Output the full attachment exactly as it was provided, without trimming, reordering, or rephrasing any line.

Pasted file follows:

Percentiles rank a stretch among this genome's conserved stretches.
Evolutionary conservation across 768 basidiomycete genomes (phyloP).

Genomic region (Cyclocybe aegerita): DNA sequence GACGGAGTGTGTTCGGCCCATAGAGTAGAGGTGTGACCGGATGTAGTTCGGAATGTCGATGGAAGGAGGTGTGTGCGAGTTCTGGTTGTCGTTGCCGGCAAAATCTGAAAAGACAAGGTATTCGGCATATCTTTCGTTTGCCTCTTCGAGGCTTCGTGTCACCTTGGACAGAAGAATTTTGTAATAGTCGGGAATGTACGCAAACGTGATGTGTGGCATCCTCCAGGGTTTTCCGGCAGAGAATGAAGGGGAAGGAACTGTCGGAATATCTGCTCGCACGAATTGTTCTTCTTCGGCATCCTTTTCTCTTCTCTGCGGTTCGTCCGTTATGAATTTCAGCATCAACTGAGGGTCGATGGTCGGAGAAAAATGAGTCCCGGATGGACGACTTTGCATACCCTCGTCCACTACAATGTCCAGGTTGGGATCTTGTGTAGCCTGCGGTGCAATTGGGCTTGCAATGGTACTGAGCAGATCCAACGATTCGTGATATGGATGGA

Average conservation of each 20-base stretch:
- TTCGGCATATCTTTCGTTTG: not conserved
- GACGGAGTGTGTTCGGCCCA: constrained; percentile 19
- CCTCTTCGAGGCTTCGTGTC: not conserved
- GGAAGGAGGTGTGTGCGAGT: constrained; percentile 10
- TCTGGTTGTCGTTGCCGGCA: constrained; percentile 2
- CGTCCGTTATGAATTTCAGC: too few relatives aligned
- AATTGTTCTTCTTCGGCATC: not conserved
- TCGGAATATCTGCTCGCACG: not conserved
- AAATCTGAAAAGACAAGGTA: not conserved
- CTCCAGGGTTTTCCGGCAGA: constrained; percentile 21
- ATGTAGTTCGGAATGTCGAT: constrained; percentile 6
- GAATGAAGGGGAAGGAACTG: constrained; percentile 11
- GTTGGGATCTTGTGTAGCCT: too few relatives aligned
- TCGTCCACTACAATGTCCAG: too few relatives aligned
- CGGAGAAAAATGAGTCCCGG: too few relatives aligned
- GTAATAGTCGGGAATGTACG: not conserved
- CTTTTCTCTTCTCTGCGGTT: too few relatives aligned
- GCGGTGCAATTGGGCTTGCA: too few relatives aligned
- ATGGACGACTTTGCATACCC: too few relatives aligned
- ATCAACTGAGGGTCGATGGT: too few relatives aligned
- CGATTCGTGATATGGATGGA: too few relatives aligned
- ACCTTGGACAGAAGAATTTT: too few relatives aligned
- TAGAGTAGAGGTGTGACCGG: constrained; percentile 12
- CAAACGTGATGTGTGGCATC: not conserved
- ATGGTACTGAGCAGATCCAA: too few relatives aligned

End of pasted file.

Percentiles rank a stretch among this genome's conserved stretches.
Evolutionary conservation across 768 basidiomycete genomes (phyloP).

Genomic region (Cyclocybe aegerita): DNA sequence GACGGAGTGTGTTCGGCCCATAGAGTAGAGGTGTGACCGGATGTAGTTCGGAATGTCGATGGAAGGAGGTGTGTGCGAGTTCTGGTTGTCGTTGCCGGCAAAATCTGAAAAGACAAGGTATTCGGCATATCTTTCGTTTGCCTCTTCGAGGCTTCGTGTCACCTTGGACAGAAGAATTTTGTAATAGTCGGGAATGTACGCAAACGTGATGTGTGGCATCCTCCAGGGTTTTCCGGCAGAGAATGAAGGGGAAGGAACTGTCGGAATATCTGCTCGCACGAATTGTTCTTCTTCGGCATCCTTTTCTCTTCTCTGCGGTTCGTCCGTTATGAATTTCAGCATCAACTGAGGGTCGATGGTCGGAGAAAAATGAGTCCCGGATGGACGACTTTGCATACCCTCGTCCACTACAATGTCCAGGTTGGGATCTTGTGTAGCCTGCGGTGCAATTGGGCTTGCAATGGTACTGAGCAGATCCAACGATTCGTGATATGGATGGA

Average conservation of each 20-base stretch:
- TTCGGCATATCTTTCGTTTG: not conserved
- GACGGAGTGTGTTCGGCCCA: constrained; percentile 19
- CCTCTTCGAGGCTTCGTGTC: not conserved
- GGAAGGAGGTGTGTGCGAGT: constrained; percentile 10
- TCTGGTTGTCGTTGCCGGCA: constrained; percentile 2
- CGTCCGTTATGAATTTCAGC: too few relatives aligned
- AATTGTTCTTCTTCGGCATC: not conserved
- TCGGAATATCTGCTCGCACG: not conserved
- AAATCTGAAAAGACAAGGTA: not conserved
- CTCCAGGGTTTTCCGGCAGA: constrained; percentile 21
- ATGTAGTTCGGAATGTCGAT: constrained; percentile 6
- GAATGAAGGGGAAGGAACTG: constrained; percentile 11
- GTTGGGATCTTGTGTAGCCT: too few relatives aligned
- TCGTCCACTACAATGTCCAG: too few relatives aligned
- CGGAGAAAAATGAGTCCCGG: too few relatives aligned
- GTAATAGTCGGGAATGTACG: not conserved
- CTTTTCTCTTCTCTGCGGTT: too few relatives aligned
- GCGGTGCAATTGGGCTTGCA: too few relatives aligned
- ATGGACGACTTTGCATACCC: too few relatives aligned
- ATCAACTGAGGGTCGATGGT: too few relatives aligned
- CGATTCGTGATATGGATGGA: too few relatives aligned
- ACCTTGGACAGAAGAATTTT: too few relatives aligned
- TAGAGTAGAGGTGTGACCGG: constrained; percentile 12
- CAAACGTGATGTGTGGCATC: not conserved
- ATGGTACTGAGCAGATCCAA: too few relatives aligned